25 years ago today the Beastie Boys released Paul’s Boutique, the follow up to their smash hit debut. The album was controversial right form the start, with the band parting ways with producer and mentor Rick Rubin and Def Jam to release the record on Capitol/EMI, and for taking a conspicuous left turn from the fratty, rock-rap braying on Licensed to Ill.
Perhaps unsurprisingly, the album was something of a commercial bust at the time. Once the dust settled, however, the album came to be recognized as one of the most forward-thinking, influential albums of the decade, in no small part because of its overwhelming scale of sampling (some 105 songs sampled, with as many as two dozen samples on one song at a time), which, depending on how you looked at it, was either the death of originality in music or whatever, or an early forerunner of the collage style that would define popular culture for years to come, including the way we interact with music and art online today.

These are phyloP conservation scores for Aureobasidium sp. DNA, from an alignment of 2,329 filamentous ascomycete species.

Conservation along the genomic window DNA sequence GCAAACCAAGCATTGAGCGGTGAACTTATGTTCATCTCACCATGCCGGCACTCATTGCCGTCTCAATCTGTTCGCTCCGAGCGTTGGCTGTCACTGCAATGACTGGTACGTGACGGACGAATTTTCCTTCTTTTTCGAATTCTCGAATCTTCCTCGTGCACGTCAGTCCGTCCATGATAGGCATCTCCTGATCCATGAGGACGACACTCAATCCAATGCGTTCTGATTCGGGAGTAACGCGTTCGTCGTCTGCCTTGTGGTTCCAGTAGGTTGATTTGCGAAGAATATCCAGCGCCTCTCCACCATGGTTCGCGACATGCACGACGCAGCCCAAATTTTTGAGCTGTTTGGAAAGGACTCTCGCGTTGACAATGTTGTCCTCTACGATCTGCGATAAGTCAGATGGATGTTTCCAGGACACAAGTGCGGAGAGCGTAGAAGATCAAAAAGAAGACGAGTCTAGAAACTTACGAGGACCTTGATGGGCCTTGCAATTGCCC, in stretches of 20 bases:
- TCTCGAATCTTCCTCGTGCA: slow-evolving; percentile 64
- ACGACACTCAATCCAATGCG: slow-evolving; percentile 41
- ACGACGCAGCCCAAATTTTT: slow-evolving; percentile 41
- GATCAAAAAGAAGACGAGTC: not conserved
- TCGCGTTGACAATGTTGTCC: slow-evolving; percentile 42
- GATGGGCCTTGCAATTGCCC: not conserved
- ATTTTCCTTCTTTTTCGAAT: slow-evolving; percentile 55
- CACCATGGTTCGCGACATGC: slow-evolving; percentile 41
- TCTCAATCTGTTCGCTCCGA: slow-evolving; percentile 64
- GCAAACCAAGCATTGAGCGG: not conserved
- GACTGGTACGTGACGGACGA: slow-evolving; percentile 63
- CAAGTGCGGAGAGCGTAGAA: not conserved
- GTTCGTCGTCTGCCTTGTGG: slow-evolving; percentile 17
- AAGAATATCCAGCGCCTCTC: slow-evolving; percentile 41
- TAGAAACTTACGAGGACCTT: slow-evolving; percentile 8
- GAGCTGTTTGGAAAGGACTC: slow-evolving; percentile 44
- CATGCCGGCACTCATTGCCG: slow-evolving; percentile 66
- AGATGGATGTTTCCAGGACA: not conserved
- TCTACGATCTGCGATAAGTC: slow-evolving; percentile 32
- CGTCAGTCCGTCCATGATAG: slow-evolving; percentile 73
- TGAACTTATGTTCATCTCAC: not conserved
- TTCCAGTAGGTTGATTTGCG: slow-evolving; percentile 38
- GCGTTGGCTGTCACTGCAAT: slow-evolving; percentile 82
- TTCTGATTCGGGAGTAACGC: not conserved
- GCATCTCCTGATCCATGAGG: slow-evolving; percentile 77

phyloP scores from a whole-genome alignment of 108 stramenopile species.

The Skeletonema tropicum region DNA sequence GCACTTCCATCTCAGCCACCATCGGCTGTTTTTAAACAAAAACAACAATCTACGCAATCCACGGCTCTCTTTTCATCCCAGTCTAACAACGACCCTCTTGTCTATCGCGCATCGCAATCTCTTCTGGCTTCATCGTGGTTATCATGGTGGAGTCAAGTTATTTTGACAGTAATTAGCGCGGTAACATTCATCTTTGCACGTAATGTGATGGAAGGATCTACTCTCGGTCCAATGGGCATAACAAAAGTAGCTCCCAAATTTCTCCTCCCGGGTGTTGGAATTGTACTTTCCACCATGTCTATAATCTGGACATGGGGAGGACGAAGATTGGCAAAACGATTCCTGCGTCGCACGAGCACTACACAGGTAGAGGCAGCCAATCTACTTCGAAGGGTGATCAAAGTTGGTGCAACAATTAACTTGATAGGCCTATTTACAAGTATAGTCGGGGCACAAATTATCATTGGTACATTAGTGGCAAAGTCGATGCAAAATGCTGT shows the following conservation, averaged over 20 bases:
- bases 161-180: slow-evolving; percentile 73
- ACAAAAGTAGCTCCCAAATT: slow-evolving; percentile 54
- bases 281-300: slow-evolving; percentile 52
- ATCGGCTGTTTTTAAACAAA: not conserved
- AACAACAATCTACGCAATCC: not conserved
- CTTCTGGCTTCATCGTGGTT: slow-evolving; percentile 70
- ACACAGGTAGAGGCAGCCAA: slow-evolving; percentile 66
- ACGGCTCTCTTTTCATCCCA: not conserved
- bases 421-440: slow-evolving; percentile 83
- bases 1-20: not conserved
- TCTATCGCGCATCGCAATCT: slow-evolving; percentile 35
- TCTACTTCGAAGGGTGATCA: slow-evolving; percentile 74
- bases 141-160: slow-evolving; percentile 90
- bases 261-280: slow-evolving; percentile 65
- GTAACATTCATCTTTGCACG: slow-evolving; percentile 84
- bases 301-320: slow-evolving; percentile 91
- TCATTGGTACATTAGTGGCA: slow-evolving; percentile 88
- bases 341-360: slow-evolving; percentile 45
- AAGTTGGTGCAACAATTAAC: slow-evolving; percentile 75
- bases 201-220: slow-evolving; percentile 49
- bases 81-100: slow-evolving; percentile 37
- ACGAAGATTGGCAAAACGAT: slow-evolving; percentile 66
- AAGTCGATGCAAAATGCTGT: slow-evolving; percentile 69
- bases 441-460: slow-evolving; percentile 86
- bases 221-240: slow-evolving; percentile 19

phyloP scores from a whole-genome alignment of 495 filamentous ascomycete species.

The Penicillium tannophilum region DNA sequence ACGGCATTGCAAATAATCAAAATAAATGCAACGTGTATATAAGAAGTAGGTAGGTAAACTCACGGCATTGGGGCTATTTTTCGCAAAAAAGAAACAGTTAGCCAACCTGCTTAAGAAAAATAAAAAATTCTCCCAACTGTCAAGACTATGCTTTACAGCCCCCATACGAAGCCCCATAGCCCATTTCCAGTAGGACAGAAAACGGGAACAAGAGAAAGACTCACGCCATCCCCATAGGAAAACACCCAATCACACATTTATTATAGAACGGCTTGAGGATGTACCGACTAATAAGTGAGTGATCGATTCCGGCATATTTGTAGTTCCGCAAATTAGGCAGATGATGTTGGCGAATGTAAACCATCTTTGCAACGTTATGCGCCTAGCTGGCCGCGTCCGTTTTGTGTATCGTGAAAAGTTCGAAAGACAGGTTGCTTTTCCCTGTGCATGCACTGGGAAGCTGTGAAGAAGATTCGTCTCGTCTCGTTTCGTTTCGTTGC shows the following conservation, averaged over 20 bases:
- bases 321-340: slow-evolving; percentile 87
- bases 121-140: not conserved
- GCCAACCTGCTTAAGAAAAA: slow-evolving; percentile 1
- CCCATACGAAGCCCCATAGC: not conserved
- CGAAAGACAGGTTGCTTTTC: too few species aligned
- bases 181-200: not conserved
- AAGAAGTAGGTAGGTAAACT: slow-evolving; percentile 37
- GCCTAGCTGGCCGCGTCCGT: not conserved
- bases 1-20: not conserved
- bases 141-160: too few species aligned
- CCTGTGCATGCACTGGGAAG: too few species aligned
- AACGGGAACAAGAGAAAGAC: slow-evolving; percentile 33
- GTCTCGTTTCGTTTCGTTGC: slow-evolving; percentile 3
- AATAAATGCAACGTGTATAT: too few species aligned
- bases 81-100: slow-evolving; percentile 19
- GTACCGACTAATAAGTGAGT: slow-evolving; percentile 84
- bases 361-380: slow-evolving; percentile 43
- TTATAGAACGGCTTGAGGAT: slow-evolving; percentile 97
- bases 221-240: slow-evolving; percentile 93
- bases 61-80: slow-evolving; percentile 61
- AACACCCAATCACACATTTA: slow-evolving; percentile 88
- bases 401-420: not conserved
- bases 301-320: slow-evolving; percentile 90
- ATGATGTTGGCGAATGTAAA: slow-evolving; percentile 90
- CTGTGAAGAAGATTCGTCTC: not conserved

Check out this pretty thorough breakdown of all the samples and references on the album here, and check out an interview with the band from the release party in 1989 below.